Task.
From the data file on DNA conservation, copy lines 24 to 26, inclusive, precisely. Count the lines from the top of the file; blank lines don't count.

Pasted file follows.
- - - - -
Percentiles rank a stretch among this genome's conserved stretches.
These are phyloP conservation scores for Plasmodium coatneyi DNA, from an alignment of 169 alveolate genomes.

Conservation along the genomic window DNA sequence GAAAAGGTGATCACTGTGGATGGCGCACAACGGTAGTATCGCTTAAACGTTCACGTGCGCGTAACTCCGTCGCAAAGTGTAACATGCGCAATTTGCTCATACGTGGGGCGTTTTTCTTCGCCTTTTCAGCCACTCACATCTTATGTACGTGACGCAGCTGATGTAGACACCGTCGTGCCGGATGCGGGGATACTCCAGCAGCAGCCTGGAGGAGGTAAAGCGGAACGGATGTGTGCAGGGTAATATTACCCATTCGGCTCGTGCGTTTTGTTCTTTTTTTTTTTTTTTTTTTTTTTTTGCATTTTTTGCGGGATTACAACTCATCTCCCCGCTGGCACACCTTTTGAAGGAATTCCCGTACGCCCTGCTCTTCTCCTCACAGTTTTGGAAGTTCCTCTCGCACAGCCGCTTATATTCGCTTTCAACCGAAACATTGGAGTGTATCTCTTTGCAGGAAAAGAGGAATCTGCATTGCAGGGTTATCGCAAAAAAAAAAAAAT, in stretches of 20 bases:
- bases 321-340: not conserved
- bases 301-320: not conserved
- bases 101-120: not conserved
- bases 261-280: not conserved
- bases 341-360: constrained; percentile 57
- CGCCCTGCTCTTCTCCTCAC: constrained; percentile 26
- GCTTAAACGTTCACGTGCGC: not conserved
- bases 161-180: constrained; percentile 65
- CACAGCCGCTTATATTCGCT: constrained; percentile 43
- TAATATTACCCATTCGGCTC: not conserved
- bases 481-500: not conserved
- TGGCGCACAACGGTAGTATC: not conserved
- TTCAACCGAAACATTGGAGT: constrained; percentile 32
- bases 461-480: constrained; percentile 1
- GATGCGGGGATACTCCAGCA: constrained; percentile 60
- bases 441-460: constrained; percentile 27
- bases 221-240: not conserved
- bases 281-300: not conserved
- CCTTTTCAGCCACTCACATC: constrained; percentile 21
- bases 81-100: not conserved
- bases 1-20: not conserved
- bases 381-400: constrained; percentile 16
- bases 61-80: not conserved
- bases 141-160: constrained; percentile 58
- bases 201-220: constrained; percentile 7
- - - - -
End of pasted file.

- bases 1-20: not conserved
- bases 381-400: constrained; percentile 16
- bases 61-80: not conserved